"Look here, Jack and Lonny," she said, after she had kissed her mother half a dozen times, "aren't you coming to speak to me? I can't believe its you - you have grown so," and being thus summoned they came awkwardly back -- two freckled, clumsy, great fellows of twelve and fourteen. "They're a little shy tonight," said their mother (to make up for the coldness of their welcome), "but they haven't been able to put their minds to anything for a day or two, they were so pleased about your coming."

     "I'll make friends with them fast enough," said Annie. "Oh, mother, there are so many things I want to tell you that I don't know where to begin!"

     "You had better go in and see your Aunt Harriet, I guess," said Mrs. Hollis, "she's been looking forward to your coming. I expect she'll be aggravating; sometimes she is to all of us," she added, in an uneasy whisper. "You can sit with her a few minutes and I'll put tea on the table; it's all ready," and they went into the house together.

     For all her pleasure in getting back to her own family, our heroine felt a little distressed and homesick, as she entered the low doorway. She had been living in a handsome city house for a good many months, and somehow the ceremony and luxury of city life had seemed always familiar to her, and she had adapted herself to it without the slightest trouble. She had always been a little impatient from her childhood of the bare walls, and the plain, hard life of the farm. She was by nature refined, and she had been delicate so that her father and mother had taken great care of her, and had made life as easy for her as they could. The minister's wife had taken a great interest in her, and she had made some visits in New York, and her uncle's family had tried to make her promise to live with them altogether. People had said that it was a pity so bright a girl, with such appreciation of the things that can be found in better houses and in the more artistic and cultivated society of a city, should be forced to live in a dull farming town, where there would be so little companionship and sympathy.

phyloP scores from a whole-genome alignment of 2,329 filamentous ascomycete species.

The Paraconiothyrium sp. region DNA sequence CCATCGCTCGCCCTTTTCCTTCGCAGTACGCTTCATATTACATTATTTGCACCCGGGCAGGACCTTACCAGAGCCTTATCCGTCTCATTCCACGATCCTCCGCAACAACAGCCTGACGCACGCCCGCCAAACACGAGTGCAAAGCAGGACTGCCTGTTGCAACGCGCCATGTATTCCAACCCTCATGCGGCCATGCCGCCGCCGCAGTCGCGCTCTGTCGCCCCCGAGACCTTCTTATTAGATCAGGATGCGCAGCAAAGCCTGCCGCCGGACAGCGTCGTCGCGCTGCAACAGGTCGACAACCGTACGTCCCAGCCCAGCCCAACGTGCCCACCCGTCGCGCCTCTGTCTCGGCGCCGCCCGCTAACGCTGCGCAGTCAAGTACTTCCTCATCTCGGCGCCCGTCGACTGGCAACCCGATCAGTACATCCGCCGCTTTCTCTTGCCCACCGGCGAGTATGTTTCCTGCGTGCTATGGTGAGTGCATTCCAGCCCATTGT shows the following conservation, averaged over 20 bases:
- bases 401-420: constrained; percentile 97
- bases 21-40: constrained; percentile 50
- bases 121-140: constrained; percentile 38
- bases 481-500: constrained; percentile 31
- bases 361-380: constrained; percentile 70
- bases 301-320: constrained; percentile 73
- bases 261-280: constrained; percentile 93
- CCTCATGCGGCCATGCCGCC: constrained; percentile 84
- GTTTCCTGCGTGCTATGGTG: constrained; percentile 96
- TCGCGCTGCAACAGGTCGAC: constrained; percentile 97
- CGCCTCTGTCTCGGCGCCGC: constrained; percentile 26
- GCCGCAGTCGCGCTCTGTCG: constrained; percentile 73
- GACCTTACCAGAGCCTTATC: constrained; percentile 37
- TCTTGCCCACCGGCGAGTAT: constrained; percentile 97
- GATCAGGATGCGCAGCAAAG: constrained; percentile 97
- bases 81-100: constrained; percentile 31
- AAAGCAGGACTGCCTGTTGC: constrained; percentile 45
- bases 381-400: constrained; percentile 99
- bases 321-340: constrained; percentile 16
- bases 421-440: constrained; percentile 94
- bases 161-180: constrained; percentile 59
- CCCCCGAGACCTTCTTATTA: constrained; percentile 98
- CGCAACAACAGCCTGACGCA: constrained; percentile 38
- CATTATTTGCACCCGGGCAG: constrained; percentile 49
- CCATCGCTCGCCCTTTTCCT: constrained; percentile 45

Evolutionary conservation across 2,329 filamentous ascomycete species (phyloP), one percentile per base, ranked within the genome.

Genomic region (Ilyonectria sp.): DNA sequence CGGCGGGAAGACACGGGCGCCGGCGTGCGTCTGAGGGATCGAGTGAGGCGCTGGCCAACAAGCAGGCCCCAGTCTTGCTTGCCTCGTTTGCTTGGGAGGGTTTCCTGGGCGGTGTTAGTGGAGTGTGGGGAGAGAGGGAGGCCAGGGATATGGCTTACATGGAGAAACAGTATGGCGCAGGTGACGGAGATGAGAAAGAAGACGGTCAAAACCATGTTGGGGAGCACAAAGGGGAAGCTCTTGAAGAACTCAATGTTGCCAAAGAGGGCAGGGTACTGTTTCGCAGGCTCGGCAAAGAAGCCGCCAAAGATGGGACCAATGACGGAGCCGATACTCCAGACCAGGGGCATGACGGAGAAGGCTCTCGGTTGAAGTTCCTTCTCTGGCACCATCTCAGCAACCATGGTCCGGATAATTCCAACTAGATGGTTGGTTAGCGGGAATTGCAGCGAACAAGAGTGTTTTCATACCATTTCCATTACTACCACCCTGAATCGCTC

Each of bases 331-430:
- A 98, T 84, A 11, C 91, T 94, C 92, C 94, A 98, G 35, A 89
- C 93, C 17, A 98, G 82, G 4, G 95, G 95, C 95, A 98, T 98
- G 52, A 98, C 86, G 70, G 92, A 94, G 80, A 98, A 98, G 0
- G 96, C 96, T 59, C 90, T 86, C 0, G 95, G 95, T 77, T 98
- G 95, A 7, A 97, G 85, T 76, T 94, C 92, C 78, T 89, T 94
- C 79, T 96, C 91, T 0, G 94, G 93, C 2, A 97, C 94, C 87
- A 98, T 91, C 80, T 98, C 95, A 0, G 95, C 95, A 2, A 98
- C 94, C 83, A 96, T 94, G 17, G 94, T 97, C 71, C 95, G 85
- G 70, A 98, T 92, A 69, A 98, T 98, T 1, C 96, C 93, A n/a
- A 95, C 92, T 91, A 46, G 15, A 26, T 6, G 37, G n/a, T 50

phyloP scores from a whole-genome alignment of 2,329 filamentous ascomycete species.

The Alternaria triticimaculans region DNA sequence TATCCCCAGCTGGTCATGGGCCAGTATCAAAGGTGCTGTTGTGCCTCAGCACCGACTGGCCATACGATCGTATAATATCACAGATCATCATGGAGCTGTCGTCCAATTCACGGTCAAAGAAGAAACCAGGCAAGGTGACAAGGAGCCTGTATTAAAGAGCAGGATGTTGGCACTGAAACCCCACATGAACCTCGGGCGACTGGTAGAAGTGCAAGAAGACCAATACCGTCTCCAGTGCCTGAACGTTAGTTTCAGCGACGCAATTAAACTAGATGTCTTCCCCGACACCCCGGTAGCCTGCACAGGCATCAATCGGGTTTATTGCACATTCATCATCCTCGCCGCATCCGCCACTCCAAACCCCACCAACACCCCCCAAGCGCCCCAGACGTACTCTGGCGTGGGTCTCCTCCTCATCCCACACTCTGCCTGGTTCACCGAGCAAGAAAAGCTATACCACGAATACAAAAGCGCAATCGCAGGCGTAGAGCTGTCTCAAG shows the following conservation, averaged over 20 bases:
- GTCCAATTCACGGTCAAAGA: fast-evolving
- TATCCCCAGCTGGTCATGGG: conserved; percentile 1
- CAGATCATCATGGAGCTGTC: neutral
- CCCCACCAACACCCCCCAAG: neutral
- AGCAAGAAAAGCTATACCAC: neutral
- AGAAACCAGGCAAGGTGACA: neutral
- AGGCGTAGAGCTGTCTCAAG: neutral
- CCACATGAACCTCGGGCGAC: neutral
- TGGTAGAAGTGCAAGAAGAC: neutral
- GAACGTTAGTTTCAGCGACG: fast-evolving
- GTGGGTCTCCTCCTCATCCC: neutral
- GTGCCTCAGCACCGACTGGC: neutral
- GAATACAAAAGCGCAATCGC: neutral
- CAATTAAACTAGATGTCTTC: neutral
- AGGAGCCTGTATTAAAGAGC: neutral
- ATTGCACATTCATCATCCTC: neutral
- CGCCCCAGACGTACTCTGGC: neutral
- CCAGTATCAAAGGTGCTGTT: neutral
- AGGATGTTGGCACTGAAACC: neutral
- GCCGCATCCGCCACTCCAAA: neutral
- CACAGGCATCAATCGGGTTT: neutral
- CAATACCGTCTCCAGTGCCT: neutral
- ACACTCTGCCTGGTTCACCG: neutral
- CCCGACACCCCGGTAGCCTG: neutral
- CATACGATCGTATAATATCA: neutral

Annie Hollis knew that these things were said by her friends, and at first she pitied herself very much and she dreaded more and more going home to live. She wished that every month of her school life might be a year. But one night when she could not go to sleep, she thought it all over, and somehow she began to see it in a different light. She saw that there would not be very much for her to take, but there might be a great deal that she could give. She remembered that her father had looked old and tired when she saw him last, and that he had been a bright boy with an ambition to have a college education, but his father had died suddenly, and he had been obliged to leave school at once, and to give up this dream of his. She remembered, too, that he liked reading, and that he was very fond of history, and how many a winter evening she had seen him sit by the fire holding one of his few books in one hand and a candle in the other. She thought of the wider world of literature and art of which she had already been made a citizen, and she wondered if she could not bring many pleasures and treasures into his life. Her father had always been a poor man. He had had to pay a note which he had foolishly indorsed for a neighbor, and to do this the farm had been mortgaged, and it was only within two years that he had paid the last dollar, and had called himself free again. She had taken some of the first money she could spare to subscribe to some newspapers and a magazine, and his thanks which had been written in one of his infrequent letters had touched her heart at the time she read them first, and were still dearer now as she recalled them. Her mother, too, Annie remembered that she had never complained of doing so much hard work, and of so dull and tiresome a life. Old Aunt Harriet was the bugbear of the family, and dreadfully hard to live with, but Annie could not remember that her mother had ever been cross or unkind. Then there were the boys, and she meant to be a kind sister to them. It was plain enough that she was needed at home, and she thought of many ways in which she meant to carry some new brightness and happiness into these lives that were, after all, nearest hers.